LOUISVILLE, Ky. (WDRB) -- A day before the Kentucky Board of Education is scheduled to meet in Frankfort, seven former members of the panel asked a federal judge for an injunction and to be returned to their seats as their lawsuit plays out in court.
Covington-based attorney Steven Megerle filed the motion for injunctive relief in U.S. District Court on Monday.
Megerle represents seven of the 11 former members of the state education board, who were dismissed from the board after Gov. Andy Beshear’s reorganization Dec. 10, and the Bluegrass Institute in the case.
A similar lawsuit was filed on behalf of 10 former board members in Franklin Circuit Court, but that case was dismissed as most of the plaintiffs pursued action in federal court.
The ousted board members tried unsuccessfully for an emergency injunction in Franklin Circuit Court and on appeal in the Kentucky Court of Appeals and Kentucky Supreme Court ahead of the newly reconstituted board’s first meeting on Dec. 12, which ended with former Education Commissioner Wayne Lewis’s negotiated resignation.
Megerle argues in his motion for injunctive relief that Beshear’s decision to remove the former board members without cause violates Kentucky law and the state Constitution.
“It is in the public’s interest to reign in the Defendant’s view of his powers at the outset of his administration before the purging of state boards commences in earnest,” Megerle wrote in his motion for an emergency injunction.
He told WDRB News that Beshear did not give his clients due process before their removal from the Kentucky Board of Education.
"I believe that bringing a federal cause of action is most appropriate in a federal court, not a state court," Megerle said in a phone interview. "I have always found that a federal court is a much less political tribunal than some state courts."
"One of the purposes of the case is to make sure that all elected officials, even the governor, follow the appropriate and legal procedures with regard to independent, robust agencies such as the board of education," he added, noting that Beshear was the first governor to reorganize the panel since the Kentucky Education Reform Act of 1990 became law.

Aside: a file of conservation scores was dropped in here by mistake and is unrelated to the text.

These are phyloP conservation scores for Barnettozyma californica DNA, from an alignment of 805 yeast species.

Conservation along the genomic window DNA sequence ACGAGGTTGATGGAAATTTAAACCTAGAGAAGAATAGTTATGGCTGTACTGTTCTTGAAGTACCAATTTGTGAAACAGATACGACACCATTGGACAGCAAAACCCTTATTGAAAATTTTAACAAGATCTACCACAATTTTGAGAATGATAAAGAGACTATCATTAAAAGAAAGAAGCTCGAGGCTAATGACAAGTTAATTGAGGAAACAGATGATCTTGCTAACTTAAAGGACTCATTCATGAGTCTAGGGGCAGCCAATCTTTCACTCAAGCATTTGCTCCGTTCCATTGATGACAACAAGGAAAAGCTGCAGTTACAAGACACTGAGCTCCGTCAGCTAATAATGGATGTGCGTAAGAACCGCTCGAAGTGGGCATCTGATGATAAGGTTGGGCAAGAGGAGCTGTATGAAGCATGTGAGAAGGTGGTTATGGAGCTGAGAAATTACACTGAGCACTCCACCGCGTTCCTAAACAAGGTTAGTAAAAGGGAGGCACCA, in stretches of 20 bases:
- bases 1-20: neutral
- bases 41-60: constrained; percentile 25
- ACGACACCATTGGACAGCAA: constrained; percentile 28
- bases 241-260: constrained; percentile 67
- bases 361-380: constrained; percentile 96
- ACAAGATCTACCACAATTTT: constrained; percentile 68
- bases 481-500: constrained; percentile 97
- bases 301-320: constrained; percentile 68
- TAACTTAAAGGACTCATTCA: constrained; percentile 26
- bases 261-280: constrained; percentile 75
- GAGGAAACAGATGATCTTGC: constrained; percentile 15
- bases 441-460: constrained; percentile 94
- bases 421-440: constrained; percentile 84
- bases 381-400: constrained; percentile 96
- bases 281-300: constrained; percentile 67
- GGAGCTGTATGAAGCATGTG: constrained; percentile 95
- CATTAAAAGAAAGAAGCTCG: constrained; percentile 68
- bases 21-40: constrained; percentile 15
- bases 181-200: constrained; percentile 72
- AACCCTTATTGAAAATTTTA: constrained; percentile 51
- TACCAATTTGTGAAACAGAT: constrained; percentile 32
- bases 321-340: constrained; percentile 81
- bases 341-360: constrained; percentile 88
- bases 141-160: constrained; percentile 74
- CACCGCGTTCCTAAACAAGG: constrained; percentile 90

Megerle contends that the power to reconstitute statutory boards and commissions lies with the General Assembly.
But the Kentucky Supreme Court reaffirmed the reorganization powers wielded by governors in a case Beshear brought against former Gov. Matt Bevin when he served as attorney general.
The high court upheld the legality of Bevin’s reorganization of various education-oriented boards in that case. Beshear has consistently relied on that ruling as proof that he can reconstitute the Kentucky Board of Education by executive order.
"The Kentucky Supreme Court has said the governor has the authority to reorganize the board," Beshear spokeswoman Crystal Staley said in a statement Monday.
"The statutes governing the board are designed so the governor can select the very best, which he did including a superintendent of the year, an inductee into the National Teaching Hall of Fame and a former president of the University of Kentucky. The governor’s reorganization was required to remedy the former administration’s hiring of a supporter as commissioner instead of conducting a national search to find the very best."
Beshear’s reorganization of the state education board drew swift criticism from Republican lawmakers, who took umbrage at the governor’s lack of GOP appointees. Senate President Robert Stivers, R-Manchester, has said he plans to file a bill that would prohibit governors from reorganizing the board and set demographic makeup requirements, such as race and political registration, for the panel.
The Kentucky Board of Education is scheduled to meet at 9:30 a.m. Tuesday in Frankfort.
The lawsuit has been assigned to U.S. District Judge Gregory Van Tatenhove.
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